Re: [squid-users] squid performance tunning

From: Chen Bangzhong <>
Date: Thu, 18 Aug 2011 22:10:14 +0800


Before I try the gateway squid solution, I want to change one of my
squid to use memory cache only. I have 16GB RAM. now cache_mem is set
to 5GB.

I will try to increase it to 12GB and set cache_dir to null schma. I
do this because I am sure that my hot objects can be saved in RAM,
non-hot objects created by robots will stale and the memory will be

Is that all I need to set squid to be a memory cache?

2011/8/18 Amos Jeffries <>:
> On 18/08/11 22:50, Chen Bangzhong wrote:
>> thanks you Amos and Drunkard.
>> My website hosts novels, That's, user can read novel there.
>> The pages are not truely static contents, so I can only cache them for
>> 10 minutes.
>> My squids serve both non-cachable requests (works like nginx) and
>> cachable-requests (10 min cache). So 60% cache miss is reasonable.  It
>> is not a good design, but we can't do more now.
> Oh well. Good luck wishes on that side of the problem.
>> Another point is, only hot novels are read by users. Crawlers/robots
>> will push many objects to cache. These objects are rarely read by user
>> and will expire after 10 minutes.
>> If the http response header indicates it is not cachable(eg:
>> max-age=0), will squid save the response in RAM or disk? My guess is
>> squid will discard the response.
> Correct. It will discard the response AND anything it has already cached for
> that URL.
> For non-hot objects this will not be a major problem. But may raise disk I/O
> a bit as the existing old stored content gets kicked out. Which might
> actually be a good thing, emptying space in the cache early. Or wasted I/O.
> It's not clear exactly which.
>> If the http response header indicates it is cachable(eg: max-age=600),
>> squid will save it in the cache_mem. If the object is larger than
>> maximum_object_size_in_memory, it will be written to disk.
> Yes.
>> Can you tell me when will squid save the object to disk? When will
>> squid delete the staled objects?
> Stale objects are deleted at the point they are detected as stale and no
> longer usable (ie a request has been made for it and updated replacement has
> arrived from the web server). Or if they are the oldest object stored and
> more cache space is needed for newer objects.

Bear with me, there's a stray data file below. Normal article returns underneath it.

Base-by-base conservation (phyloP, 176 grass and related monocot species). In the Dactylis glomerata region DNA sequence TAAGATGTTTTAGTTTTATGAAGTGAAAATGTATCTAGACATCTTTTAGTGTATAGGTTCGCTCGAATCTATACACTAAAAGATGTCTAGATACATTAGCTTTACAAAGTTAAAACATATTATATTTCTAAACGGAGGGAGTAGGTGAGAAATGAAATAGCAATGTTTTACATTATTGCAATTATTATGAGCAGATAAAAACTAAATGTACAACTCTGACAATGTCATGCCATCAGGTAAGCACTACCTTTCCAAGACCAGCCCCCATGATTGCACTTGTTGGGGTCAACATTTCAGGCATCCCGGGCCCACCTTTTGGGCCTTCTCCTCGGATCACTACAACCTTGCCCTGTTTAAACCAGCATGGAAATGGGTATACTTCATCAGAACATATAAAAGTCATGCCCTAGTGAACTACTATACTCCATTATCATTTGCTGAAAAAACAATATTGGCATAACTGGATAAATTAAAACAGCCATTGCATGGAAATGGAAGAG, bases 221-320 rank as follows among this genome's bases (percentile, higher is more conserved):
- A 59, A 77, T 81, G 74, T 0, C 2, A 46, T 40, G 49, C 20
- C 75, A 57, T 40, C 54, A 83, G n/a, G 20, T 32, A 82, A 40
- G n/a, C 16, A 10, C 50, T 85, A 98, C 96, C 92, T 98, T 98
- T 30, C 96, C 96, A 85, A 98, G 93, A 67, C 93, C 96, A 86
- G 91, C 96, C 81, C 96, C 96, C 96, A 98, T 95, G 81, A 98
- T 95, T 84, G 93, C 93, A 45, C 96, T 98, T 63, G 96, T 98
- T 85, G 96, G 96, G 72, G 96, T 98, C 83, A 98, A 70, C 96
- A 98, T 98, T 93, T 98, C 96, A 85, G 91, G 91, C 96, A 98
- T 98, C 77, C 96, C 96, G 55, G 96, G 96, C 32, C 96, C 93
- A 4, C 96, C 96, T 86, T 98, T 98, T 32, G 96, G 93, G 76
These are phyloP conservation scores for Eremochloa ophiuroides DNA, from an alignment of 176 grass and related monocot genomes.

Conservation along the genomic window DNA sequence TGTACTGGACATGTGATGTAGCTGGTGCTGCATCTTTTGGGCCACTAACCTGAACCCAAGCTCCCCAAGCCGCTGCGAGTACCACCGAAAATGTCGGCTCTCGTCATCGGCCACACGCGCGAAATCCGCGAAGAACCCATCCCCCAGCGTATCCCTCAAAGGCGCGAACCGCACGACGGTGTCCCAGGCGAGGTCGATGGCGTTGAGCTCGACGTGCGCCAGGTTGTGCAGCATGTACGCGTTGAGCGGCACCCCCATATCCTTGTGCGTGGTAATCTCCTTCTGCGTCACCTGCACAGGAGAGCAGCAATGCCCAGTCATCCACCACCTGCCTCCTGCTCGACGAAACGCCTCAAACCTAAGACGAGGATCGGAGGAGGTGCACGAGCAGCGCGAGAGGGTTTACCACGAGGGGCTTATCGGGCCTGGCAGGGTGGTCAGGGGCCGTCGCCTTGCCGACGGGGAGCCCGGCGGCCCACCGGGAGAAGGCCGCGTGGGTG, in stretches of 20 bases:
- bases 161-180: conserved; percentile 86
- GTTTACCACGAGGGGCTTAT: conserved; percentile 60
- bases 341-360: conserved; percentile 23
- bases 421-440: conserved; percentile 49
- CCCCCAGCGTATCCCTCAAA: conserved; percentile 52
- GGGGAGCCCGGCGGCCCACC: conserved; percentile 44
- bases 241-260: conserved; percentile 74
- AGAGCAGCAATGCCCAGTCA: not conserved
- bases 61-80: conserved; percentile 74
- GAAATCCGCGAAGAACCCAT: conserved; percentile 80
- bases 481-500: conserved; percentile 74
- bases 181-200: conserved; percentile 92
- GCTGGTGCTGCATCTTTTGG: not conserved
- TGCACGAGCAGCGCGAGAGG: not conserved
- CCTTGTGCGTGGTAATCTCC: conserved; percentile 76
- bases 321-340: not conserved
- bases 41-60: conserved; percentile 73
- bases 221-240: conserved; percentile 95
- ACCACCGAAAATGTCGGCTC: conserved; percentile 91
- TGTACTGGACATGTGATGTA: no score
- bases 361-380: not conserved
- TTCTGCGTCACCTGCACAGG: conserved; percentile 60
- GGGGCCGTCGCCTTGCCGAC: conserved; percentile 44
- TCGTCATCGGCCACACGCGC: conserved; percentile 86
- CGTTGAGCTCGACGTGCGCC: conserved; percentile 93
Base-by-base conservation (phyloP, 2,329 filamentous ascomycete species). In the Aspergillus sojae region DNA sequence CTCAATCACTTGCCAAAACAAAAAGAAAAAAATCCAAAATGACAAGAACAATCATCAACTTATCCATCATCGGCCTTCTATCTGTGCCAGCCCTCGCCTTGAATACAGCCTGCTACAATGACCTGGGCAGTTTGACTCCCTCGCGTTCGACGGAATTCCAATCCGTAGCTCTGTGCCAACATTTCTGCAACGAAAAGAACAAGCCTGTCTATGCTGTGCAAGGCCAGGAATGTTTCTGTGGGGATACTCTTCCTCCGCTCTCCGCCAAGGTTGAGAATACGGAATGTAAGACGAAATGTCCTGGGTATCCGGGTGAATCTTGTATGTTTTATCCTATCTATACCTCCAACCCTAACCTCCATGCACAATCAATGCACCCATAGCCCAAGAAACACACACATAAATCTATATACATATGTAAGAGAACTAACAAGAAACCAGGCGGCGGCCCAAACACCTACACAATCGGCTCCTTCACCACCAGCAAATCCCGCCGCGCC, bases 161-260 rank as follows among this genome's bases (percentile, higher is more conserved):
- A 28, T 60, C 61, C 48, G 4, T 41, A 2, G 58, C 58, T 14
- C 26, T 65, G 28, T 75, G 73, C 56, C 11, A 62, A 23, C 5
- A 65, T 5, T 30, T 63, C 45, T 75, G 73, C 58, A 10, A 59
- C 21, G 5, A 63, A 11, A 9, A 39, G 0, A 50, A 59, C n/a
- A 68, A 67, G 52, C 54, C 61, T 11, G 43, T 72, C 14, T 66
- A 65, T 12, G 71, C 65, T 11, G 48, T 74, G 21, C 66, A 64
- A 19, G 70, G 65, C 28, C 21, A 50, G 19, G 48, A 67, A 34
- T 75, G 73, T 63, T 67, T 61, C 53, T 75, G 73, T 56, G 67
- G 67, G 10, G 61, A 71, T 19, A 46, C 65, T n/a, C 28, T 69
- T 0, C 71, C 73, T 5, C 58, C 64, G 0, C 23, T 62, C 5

> Other than tuning your existing setup there are two things I think you may
> be interested in.
> The first is a Measurement Factory project which involves altering Squid to
> completely bypass the cache storage when an object can't be cached or
> re-used by other clients. Makes them faster to process, and avoids dropping
> cached objects to make room. Combining this with a "cache deny" rule
> identifying those annoying robots as non-cacheable would allow you to store
> only the real users traffic needs.
>  This is a slightly longer-term project, AFAIK it is not ready for
> production use (might be wrong). At minimum TMF are possibly needing
> sponsorship assistance to progress it faster. Contact Alex Rousskov about
> possibilities there,
> The second thing is an alternative squid configuration which would emulate
> that behaviour immediately using two Squid instances.
>  Basically; configure a new second instance as a non-caching gateway which
> all requests go to first. That could pass the robots and other easily
> detected non-cacheable requests straight to the web servers for service.
> While passing the other potentially cacheable requests to your current Squid
> instance, where storage and cache fetches happen more often without the
> robots.
>  The gateway squid would have a much smaller footprint since it needs no
> memory for caching or indexing, and no disk usage at all.
> Amos
> --
> Please be using
>  Current Stable Squid 2.7.STABLE9 or 3.1.14
>  Beta testers wanted for
Received on Thu Aug 18 2011 - 14:10:21 MDT

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